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Vol. 19. Issue 4.
Pages 388-395 (July - August 2020)
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Vol. 19. Issue 4.
Pages 388-395 (July - August 2020)
Original article
DOI: 10.1016/j.aohep.2020.04.006
Open Access
Maternal knowledge of the risk of vertical transmission and offspring acquisition of hepatitis B
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Mauricio Lisker-Melmana,
Corresponding author
mlisker@wustl.edu

Corresponding author at: Washington University School of Medicine, St. Louis, 660 S. Euclid Ave. Box 8124, Saint Louis, MO 63110, United States.
, Mandana Khalilib, Steven H. Bellec, Norah A. Terraultd, Hsing-Hua S. Linc, Coleman I. Smithe, Raymond T. Chungf, Naoky Tsaig, Natalie H. Bzowejh, Tram T. Trani, Sarah Jane Schwarzenbergj, for the Hepatitis B Research Network (HBRN) 1
a Washington University School of Medicine, St. Louis, MO, United States
b University of California San Francisco, San Francisco, CA, United States
c University of Pittsburgh, Pittsburgh, PA, United States
d Keck Medicine at University of Southern California, Los Angeles, CA, United States
e Georgetown University Hospital, Washington, DC, United States
f Massachusetts General Hospital, Boston, MA, United States
g Queens Medical Center, Honolulu, HI, United States
h Ocshner Medical Center, New Orleans, LA, United States
i Cedar Sinai Medical Center, Los Angeles, CA, United States
j University of Minnesota Masonic Children's Hospital, Minneapolis, MN, United States
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Tables (4)
Table 1. Characteristics of the mothers (n=351).
Table 2A. Associations of maternal characteristics and pregnancy knowledgea and reported affirmative.b
Table 2B. Associations of maternal characteristics and pregnancy knowledgea and reported affirmativeb
Table 2C. Associations of maternal characteristics and pregnancy knowledgea and reported affirmativeb
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Abstract
Introduction and objectives

Universal vaccination at birth and in infancy is key to the elimination of chronic hepatitis B infection. We aimed to assess hepatitis B immune-prophylaxis and perinatal transmission knowledge, in a large and ethnically diverse cohort of previously pregnant North American women, chronically infected with hepatitis B.

Materials and methods

The Hepatitis B Research Network (HBRN) is comprised of 28 Clinical Centers in the United States and Canada. Female cohort participants were administered a questionnaire to assess: (1) their assertion of knowledge regarding HBV prophylaxis at birth, testing, and diagnosis of hepatitis B in their children, and (2) the percentage of affirmative to negative responses for each of the HBV-related interventions her child may have received. The relationship between asserted knowledge, actions taken and maternal demographics were assessed.

Results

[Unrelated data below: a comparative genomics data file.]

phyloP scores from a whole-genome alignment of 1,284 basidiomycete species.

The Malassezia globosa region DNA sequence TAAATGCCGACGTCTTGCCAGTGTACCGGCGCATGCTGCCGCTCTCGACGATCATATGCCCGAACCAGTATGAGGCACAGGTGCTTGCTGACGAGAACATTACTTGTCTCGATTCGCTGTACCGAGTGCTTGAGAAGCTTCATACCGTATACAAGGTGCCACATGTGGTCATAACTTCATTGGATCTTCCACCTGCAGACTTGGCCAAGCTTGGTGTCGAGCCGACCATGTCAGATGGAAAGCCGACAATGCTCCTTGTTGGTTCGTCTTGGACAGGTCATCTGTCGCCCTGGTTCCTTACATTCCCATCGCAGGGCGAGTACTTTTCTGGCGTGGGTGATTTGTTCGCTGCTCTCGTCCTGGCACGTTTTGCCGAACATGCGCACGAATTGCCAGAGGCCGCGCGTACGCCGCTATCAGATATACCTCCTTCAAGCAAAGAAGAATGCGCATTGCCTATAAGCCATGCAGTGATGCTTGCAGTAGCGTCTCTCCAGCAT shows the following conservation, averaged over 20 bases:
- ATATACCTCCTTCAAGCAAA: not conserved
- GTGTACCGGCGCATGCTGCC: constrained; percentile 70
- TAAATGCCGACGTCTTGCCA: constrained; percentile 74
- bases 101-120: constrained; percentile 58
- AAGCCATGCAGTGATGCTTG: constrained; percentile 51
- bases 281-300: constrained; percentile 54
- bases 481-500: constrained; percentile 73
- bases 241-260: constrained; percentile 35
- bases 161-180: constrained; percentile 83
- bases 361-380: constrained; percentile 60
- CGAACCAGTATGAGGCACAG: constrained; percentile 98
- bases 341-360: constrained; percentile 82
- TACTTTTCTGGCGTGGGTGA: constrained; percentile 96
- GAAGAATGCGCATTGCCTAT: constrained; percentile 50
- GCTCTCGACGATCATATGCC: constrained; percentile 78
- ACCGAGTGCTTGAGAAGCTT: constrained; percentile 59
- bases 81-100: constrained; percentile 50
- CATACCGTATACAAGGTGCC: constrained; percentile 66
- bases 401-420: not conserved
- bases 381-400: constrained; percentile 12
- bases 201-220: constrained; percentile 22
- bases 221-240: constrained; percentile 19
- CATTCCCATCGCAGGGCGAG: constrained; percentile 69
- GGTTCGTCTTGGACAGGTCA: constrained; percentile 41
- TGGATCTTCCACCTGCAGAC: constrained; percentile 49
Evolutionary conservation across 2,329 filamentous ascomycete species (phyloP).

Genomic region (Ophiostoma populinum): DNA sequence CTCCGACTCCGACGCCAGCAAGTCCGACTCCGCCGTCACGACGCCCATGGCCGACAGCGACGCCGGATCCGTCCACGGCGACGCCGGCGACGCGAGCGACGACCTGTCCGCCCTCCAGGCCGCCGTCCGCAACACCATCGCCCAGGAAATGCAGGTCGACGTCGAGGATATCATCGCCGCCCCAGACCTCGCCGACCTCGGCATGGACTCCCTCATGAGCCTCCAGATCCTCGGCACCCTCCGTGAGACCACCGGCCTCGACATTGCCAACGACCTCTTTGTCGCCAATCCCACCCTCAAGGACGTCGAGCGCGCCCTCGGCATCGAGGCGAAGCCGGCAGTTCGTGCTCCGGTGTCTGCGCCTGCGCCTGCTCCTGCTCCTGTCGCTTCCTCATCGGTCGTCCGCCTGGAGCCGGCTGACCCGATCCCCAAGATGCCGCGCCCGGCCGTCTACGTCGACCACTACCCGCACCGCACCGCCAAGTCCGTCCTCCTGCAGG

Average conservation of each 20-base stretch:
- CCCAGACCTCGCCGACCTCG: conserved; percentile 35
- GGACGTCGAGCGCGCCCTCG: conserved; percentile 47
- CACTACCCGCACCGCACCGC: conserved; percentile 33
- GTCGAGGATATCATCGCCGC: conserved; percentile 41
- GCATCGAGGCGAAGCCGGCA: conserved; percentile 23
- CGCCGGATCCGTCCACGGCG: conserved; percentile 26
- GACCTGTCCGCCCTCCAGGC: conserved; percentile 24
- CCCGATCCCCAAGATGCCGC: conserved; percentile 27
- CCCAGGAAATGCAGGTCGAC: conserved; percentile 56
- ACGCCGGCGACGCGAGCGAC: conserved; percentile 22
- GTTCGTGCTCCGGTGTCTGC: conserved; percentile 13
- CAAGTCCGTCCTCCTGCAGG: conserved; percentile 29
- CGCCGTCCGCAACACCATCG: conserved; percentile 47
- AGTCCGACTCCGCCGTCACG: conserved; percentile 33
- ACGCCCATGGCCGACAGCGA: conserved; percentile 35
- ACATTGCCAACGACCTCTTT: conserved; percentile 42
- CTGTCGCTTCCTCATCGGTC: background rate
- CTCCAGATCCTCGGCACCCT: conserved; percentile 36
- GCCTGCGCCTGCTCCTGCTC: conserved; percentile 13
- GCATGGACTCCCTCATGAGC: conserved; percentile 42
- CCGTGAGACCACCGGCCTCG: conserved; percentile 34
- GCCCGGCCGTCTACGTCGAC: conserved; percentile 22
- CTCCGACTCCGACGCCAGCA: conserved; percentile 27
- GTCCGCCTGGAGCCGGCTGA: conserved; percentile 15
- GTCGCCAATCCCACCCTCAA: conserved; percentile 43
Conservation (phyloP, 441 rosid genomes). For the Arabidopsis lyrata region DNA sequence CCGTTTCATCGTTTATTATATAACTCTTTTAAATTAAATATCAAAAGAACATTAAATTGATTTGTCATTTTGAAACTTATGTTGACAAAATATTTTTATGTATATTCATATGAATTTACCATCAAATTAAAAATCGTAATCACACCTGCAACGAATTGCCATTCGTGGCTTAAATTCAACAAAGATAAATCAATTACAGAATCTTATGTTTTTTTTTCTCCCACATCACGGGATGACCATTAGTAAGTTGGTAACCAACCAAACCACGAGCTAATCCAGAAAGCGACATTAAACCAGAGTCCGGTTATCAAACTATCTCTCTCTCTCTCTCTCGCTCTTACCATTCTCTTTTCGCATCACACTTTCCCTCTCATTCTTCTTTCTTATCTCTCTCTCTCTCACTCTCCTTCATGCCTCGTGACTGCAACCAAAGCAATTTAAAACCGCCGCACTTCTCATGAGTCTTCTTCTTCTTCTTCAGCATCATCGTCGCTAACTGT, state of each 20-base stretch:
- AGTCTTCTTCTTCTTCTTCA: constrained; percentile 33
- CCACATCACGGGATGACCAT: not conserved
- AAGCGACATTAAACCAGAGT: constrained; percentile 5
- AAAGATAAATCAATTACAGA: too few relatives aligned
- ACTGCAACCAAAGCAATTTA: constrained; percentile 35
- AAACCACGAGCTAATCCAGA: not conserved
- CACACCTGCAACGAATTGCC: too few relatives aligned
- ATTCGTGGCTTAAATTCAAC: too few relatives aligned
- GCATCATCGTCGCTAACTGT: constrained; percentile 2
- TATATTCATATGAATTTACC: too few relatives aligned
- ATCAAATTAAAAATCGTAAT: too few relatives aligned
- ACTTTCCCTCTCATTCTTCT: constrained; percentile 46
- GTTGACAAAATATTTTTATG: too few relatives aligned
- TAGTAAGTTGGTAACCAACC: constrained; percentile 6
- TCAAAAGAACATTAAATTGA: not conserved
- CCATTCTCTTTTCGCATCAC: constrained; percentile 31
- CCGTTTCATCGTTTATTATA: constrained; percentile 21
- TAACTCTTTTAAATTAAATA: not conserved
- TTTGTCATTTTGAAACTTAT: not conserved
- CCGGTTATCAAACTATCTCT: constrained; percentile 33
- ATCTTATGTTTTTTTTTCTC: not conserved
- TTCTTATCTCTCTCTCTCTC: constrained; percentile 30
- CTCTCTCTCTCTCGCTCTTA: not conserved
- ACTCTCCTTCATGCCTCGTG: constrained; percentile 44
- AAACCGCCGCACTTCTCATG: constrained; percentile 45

A total of 351 mothers with 627 children born in or after 1992 were included. Median age at enrollment was 39.8 years. Mothers were mostly foreign-born with the largest percentage from Asia (73.4%) and Africa (11.7%). Of the 627 children, 94.5% had mothers who asserted that they knew whether their child had received HBIG or HBV vaccine at birth, for 88.8% of the children, their mothers indicated that they knew if their child was tested for HBV and for 84.5% of children, their mothers knew if the child was diagnosed with HBV infection. Among children whose mothers asserted knowledge of their HBV management, 95.3% were reported to have received HBIG or HBV vaccine, 83.4% of children were said to have been tested for HBV, and 4.8% of children were said to have been diagnosed with HBV. Younger maternal age was the only factor significantly associated with higher percentage of children for whom mothers reported knowledge of testing (p=0.02) or diagnosis of HBV (p=0.02).

Conclusions

While high percentages of North American children had mothers asserting knowledge of HBV prophylaxis and testing, knowledge gaps remain, with mothers of 5.5–15.5% of children lacking knowledge of key components of the HBV prevention and diagnosis in the perinatal setting. Targeted education of HBsAg-positive mothers may aid in closing this gap and reducing vertical transmission.

Keywords:
Chronic Hepatitis B knowledge
Hepatitis B transmission
Pregnancy
Hepatitis B immune-prophylaxis
Hepatitis B perinatal transmission
Hepatitis B vaccination
Hepatitis B vertical transmission
Hepatitis B prevention
Full Text
1Introduction

Hepatitis B virus (HBV) infects over 240 million individuals worldwide [1] and chronic hepatitis B (CHB) is a significant cause of end stage liver disease and liver cancer. Prevention of vertical transmission of HBV is crucial for the elimination of chronic hepatitis B and its associated morbidity and mortality [2]. In 2014, the global coverage of HBV vaccination at birth was estimated at 38%, and up to 30 million newborns were still unvaccinated in countries that provided universal birth dose vaccine as part of their national immunization programs [3].